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September 10 2019

Dear Mark: Does Chicken Cause Cancer, Should You Neuter, Dog Collagen, and Skipping Dinner

By Mark Sisson
19 Comments

For today’s edition of Dear Mark, I’m answering a few questions. First came in from an email and regards a new study showing a link between chicken eating and several types of cancers (melanoma, prostate cancer, non-Hodgkin’s lymphoma) among British adults. What do I think of the study? Second, did I really tell people not to neuter or spay their dogs? Third, can dogs take collagen powder, and if not, are there any alternatives? And last, I address a comment about early time restricted feeding.

Let’s go:

Hey Mark,

What are your thoughts on this study that showed a link between chicken consumption and cancer?

https://www.9news.com.au/national/eating-chicken-cancer-link-oxford-university-uk-study-health-news-australia-world/6944a0bd-20dc-44b9-9063-16db54cd2f7c

Okay, let’s do this.

First of all, the link wasn’t between chicken and cancer, it was between chicken and specific cancers. The specificity suggests that there may be something going on here.

Look, I love a good roasted chicken. There’s almost nothing quite like crispy chicken skin.

But today’s birds are exceedingly high in omega-6 fatty acids. Your standard battery-fed bird—which is what most people in these studies are eating—eats a diet of soybean oil, corn byproducts, and other junk high in omega-6 fats. Those dietary fats are incorporated into the animal’s tissues, which get incorporated into your dinner, which get incorporated into your body.

Most of the cancers in question have been previously and mechanistically linked to elevated omega-6 levels and/or reduced omega-3 levels.

Melanoma and other skin cancers?

One study out of Australia—land of skin cancer—found that adults with the highest serum concentrations of DHA and EPA had the least “cutaneous p53 expression.” When your skin is in danger of damage from the sun, p53 expression is upregulated to protect it. The fact that p53 expression was low suggests that the skin wasn’t in danger; the omega-3s were protecting the skin and reducing the “perceived” (and real) danger. Acute intakes of EPA reduce the inflammatory skin response to UV radiation.

One problem of excess omega-6 fats is that they crowd out DHA and EPA from the serum and cellular membranes. The more omega-6 in your diet, the less DHA and EPA you’ll have laying around to protect you from the sun.

Prostate cancer?

Anti-inflammatory omega-3 fatty acids (found in seafood and fish oil) are generally linked to lower rates of prostatic inflammation and a less carcinogenic environment; omega-6 fatty acids can trigger disease progression. A 2001 study of over 6,000 Swedish men found that the folks eating the most fish had drastically lower rates of prostate cancer than those eating the least. Another study from New Zealand found that men with the highest DHA (an omega-3 found in fish) markers slashed their prostate cancer risk by 38% compared to the men with the lowest DHA levels.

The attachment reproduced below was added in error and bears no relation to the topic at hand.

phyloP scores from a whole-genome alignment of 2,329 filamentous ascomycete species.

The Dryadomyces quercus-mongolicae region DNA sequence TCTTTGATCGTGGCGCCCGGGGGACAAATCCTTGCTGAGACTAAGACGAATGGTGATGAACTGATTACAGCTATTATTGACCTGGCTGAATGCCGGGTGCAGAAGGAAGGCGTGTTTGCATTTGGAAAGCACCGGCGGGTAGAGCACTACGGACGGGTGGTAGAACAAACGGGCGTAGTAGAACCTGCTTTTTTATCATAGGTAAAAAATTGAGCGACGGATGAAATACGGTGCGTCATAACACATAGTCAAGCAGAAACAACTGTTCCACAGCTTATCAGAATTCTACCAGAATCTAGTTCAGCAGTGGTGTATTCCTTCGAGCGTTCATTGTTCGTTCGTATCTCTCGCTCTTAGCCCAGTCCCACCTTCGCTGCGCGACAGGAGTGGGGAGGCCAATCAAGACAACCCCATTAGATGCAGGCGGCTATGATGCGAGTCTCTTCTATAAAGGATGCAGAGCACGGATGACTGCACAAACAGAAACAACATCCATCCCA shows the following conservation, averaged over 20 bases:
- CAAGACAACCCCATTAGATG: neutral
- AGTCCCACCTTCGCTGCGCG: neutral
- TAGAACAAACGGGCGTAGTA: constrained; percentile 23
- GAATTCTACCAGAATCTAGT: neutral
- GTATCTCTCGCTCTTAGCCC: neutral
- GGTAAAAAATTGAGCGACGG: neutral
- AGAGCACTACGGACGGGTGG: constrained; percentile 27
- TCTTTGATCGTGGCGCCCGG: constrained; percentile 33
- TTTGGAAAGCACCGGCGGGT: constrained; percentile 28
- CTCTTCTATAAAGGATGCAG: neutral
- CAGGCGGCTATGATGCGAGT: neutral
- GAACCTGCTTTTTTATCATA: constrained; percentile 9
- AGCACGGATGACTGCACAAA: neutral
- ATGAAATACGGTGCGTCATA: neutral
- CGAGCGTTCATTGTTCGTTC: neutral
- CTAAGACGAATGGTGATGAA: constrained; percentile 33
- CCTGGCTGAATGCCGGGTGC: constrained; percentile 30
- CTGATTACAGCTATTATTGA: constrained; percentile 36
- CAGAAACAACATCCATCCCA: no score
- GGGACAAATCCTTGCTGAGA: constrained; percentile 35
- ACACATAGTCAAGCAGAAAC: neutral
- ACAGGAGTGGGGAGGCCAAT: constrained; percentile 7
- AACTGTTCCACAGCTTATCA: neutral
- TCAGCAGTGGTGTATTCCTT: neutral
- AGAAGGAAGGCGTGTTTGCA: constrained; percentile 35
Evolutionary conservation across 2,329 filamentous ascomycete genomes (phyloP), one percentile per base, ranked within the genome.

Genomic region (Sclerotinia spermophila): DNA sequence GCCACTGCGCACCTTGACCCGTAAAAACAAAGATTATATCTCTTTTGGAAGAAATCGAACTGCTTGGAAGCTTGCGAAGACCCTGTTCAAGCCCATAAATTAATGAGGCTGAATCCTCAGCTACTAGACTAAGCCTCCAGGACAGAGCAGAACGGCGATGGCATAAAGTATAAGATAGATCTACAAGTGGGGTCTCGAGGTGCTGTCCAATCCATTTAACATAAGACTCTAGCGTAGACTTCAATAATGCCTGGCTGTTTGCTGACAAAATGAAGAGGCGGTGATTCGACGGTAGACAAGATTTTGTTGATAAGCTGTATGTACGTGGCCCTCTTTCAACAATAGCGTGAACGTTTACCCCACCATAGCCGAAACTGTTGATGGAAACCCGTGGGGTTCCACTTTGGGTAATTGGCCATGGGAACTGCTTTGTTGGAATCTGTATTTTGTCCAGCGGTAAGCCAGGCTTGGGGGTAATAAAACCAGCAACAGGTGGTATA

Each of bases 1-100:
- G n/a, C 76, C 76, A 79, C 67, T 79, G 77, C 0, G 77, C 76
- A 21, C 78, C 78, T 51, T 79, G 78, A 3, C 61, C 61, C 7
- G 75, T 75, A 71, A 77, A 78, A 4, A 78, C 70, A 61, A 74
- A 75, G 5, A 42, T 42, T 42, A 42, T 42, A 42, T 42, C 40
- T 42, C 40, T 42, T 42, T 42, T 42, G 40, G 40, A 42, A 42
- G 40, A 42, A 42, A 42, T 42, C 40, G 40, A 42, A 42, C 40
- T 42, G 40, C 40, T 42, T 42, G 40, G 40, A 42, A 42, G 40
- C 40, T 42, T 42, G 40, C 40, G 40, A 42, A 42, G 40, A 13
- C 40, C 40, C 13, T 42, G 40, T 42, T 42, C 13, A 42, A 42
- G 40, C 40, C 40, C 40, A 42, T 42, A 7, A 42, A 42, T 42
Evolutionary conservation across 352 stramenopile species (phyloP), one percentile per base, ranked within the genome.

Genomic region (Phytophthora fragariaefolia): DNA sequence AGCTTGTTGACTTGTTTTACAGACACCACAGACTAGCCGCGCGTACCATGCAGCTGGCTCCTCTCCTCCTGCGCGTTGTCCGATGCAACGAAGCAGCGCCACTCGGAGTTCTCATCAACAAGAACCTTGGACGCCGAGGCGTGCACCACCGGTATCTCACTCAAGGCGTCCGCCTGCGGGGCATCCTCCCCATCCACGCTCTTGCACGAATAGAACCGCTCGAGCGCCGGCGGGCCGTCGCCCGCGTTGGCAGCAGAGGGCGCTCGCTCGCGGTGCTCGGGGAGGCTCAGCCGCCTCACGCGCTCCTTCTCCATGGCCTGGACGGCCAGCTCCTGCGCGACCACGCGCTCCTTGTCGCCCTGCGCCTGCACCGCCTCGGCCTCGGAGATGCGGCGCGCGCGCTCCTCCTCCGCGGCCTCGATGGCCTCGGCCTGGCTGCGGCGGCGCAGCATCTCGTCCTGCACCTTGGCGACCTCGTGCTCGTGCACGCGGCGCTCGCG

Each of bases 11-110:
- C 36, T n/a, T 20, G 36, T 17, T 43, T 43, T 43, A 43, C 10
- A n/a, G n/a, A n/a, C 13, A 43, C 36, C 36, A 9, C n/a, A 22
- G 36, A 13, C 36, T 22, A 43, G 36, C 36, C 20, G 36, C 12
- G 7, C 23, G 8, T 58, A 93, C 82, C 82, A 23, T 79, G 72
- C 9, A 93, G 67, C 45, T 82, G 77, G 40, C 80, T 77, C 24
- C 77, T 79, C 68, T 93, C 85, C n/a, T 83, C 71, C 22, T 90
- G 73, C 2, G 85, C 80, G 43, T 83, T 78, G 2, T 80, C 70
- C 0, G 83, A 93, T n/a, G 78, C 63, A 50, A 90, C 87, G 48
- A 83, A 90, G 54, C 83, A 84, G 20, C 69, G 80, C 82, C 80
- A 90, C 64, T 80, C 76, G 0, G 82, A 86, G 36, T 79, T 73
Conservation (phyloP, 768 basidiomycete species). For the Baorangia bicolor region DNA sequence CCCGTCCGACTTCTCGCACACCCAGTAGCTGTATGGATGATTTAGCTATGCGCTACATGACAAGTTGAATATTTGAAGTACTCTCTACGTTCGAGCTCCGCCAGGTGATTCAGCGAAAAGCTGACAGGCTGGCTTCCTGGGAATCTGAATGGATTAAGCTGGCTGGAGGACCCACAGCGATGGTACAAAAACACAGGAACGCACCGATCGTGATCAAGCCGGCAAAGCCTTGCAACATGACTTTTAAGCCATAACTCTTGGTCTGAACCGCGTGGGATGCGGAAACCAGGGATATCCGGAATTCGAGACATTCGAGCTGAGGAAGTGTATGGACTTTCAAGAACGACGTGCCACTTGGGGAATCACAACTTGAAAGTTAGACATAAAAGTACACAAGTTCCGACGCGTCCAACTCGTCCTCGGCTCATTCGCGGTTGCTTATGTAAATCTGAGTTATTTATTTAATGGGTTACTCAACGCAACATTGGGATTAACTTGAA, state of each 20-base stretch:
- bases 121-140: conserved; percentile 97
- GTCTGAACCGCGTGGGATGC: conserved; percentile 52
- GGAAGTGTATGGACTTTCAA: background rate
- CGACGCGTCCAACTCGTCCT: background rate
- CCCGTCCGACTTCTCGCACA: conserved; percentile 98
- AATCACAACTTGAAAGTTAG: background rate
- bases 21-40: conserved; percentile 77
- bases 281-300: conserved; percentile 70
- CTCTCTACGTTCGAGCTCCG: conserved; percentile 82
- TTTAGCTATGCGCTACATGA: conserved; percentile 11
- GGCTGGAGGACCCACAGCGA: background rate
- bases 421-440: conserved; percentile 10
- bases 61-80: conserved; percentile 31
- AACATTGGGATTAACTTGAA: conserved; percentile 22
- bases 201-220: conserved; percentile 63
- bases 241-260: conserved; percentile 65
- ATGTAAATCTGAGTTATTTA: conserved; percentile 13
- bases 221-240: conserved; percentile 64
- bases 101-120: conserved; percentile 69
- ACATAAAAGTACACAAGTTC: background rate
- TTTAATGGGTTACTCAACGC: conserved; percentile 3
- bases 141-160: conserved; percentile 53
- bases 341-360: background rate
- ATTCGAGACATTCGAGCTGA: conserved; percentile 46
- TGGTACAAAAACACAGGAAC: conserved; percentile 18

I didn’t see any solid evidence one way or the other with non-Hodgkin’s lymphoma, but omega-3 intake is linked to a lower risk. If that’s a causative connection, and excessive omega-6 is competing with your omega-3s for physiological supremacy in the body, that could increase the risk of non-Hodgkin’s lymphoma. But again, this isn’t a sure thing.

I couldn’t find the study mentioned in the article, but according to the article the scientists focused only on “meat consumption patterns.” They weren’t looking at other foods or nutrients—just what kind of meat they ate. If that’s the case, they wouldn’t have controlled for the intakes of fries and mayo and other junk foods often consumed alongside chicken.

British are eating more chicken than ever before, and they’re moving increasingly away from big family chicken meals—roasts and such—toward individual chicken meals for one—pasta and stir fries.

The fastest growing fast food in Britain is fried chicken. That’s chicken that’s been breaded in flour and fried in reused, rancid vegetable oil, then served alongside french fries and smothered in mayonnaise.

Now, I’m not going to say you should eat chicken for every meal. Red meat, fish, and eggs offer far more nutrients than chicken, and they’re much lower in omega-6 fatty acids. But I’m not going to shy away from a good roast chicken, or even a chicken chili, especially if I’m using well-raised, preferably pasture-raised chickens.